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Reverse genetics and virus epidemiology: Integrating basic and applied research for disease management
T. THEKKE-VEETIL (1). (1) Department of Plant Pathology, Division of Agriculture, University of Arkansas System., Fayetteville, AR, U.S.A.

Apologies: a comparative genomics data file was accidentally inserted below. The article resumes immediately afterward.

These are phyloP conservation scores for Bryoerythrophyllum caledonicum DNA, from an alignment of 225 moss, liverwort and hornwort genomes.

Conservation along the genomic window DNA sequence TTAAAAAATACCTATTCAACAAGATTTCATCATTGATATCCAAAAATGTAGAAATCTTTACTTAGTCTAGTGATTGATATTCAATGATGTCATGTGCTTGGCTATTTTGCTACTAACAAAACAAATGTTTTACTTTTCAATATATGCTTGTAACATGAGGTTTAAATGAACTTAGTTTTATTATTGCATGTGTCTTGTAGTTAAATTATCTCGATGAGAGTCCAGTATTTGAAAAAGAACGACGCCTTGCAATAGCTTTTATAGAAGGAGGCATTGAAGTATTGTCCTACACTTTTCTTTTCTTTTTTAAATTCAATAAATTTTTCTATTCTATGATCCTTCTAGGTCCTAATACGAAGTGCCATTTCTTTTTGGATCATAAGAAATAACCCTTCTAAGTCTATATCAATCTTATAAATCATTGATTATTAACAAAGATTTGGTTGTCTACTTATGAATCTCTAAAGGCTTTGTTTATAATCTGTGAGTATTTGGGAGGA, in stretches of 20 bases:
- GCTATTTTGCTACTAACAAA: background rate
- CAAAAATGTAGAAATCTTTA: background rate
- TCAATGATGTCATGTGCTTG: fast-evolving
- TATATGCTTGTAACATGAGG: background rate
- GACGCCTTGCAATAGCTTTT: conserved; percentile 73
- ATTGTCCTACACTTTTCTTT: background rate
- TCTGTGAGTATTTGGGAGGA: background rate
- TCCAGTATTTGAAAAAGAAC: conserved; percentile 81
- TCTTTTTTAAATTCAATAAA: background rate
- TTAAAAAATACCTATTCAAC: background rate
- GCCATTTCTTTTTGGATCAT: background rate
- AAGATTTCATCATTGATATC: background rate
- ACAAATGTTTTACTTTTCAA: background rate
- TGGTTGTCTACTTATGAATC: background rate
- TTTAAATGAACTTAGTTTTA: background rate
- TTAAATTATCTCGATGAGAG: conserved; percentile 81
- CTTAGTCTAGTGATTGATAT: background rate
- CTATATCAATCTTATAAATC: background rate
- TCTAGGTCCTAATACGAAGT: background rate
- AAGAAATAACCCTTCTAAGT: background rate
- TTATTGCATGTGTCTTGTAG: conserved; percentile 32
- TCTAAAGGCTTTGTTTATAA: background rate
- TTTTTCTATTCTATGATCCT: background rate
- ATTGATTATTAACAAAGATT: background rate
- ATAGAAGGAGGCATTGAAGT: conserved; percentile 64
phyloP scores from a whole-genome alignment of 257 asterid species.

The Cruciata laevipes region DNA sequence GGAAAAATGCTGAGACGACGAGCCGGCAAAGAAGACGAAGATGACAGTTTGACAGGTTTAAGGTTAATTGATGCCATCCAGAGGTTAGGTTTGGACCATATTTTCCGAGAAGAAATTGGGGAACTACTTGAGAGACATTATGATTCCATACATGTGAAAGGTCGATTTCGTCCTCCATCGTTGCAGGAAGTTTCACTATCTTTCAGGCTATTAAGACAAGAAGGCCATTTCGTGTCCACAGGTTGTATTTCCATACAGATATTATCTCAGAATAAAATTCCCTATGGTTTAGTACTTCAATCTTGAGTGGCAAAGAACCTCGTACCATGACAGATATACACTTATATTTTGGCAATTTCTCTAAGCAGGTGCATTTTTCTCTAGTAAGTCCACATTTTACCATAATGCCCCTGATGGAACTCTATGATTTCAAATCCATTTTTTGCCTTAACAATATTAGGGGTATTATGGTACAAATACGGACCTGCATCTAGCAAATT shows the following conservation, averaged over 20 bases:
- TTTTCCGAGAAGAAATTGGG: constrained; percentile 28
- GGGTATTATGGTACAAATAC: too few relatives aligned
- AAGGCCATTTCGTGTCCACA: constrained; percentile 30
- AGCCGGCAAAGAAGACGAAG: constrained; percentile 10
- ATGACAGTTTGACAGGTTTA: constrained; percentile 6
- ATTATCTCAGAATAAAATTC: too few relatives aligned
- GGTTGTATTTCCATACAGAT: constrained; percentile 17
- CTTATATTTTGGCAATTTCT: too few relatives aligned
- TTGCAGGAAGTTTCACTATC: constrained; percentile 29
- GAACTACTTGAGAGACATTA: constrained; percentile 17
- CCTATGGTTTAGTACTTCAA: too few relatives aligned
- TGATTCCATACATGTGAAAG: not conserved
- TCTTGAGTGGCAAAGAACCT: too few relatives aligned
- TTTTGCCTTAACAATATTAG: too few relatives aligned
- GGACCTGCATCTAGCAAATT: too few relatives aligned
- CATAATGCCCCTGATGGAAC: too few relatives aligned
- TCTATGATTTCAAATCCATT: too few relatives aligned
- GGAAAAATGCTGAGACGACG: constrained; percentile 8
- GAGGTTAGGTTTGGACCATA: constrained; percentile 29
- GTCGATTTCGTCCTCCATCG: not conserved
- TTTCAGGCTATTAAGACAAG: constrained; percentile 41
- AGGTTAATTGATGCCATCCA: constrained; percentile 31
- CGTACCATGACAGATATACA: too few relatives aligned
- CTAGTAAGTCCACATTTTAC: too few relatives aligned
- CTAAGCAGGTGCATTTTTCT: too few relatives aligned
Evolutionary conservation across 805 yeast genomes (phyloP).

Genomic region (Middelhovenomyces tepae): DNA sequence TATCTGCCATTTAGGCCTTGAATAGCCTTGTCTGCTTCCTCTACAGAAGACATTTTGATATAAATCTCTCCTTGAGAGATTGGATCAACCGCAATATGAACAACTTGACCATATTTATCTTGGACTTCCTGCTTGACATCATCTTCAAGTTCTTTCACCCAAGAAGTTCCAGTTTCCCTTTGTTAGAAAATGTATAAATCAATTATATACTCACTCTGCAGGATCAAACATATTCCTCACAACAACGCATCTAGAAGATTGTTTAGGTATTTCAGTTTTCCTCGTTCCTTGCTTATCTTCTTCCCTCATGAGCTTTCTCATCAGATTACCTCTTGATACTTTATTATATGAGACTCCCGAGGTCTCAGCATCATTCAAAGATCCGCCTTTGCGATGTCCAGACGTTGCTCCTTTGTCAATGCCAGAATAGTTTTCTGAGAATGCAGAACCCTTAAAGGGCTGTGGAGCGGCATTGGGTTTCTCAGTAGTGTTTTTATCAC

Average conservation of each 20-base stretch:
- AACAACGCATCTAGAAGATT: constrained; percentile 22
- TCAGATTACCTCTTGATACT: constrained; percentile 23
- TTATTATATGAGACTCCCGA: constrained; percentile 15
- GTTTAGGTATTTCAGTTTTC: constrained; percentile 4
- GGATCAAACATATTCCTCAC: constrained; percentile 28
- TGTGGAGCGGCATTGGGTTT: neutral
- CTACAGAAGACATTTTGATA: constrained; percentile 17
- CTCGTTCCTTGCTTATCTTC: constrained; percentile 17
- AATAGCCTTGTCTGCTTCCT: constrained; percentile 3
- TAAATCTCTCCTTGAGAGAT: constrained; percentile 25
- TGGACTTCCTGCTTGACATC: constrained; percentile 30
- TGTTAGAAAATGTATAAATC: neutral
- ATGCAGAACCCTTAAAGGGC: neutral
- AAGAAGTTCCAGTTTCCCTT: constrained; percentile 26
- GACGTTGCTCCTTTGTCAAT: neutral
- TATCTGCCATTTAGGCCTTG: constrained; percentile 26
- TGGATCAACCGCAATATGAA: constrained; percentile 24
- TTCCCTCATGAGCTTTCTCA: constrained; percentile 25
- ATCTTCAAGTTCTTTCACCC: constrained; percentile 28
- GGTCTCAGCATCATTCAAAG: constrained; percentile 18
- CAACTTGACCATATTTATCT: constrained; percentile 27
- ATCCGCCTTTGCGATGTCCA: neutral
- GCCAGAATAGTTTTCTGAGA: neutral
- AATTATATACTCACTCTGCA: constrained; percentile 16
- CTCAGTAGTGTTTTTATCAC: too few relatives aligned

Diseases caused by plant viruses result in substantial economic damage worldwide and pose serious threats to food security. Increases in international trade and the effect of climate change on virus epidemiology have impacted the dynamics of disease occurrence and resulted in emergence of viral diseases. These developments call for comprehensive science-based approaches for effective control and management of viral diseases. Genomic techniques like next-generation sequencing and advanced molecular detection tools have significantly improved the identification of new viruses and certification programs. Development of virus resistant or vector resistant plants through approaches that disrupt viral, plant or vector components essential for disease cycle also offers a promising future. Reverse genetics is a powerful approach to study the intricacies of plant-viral-vector interactions at molecular level. My research work aligns with the goal of disease prevention and management by focusing on both epidemiology and molecular biology of new and known viruses. Development of reverse genetic systems and analyses of important check-points in a virus life cycle and identification and molecular characterization of new viruses infecting crops, including their population structure and epidemiology will be discussed. Information gathered could be used in management practices to prevent the spread of these viruses.

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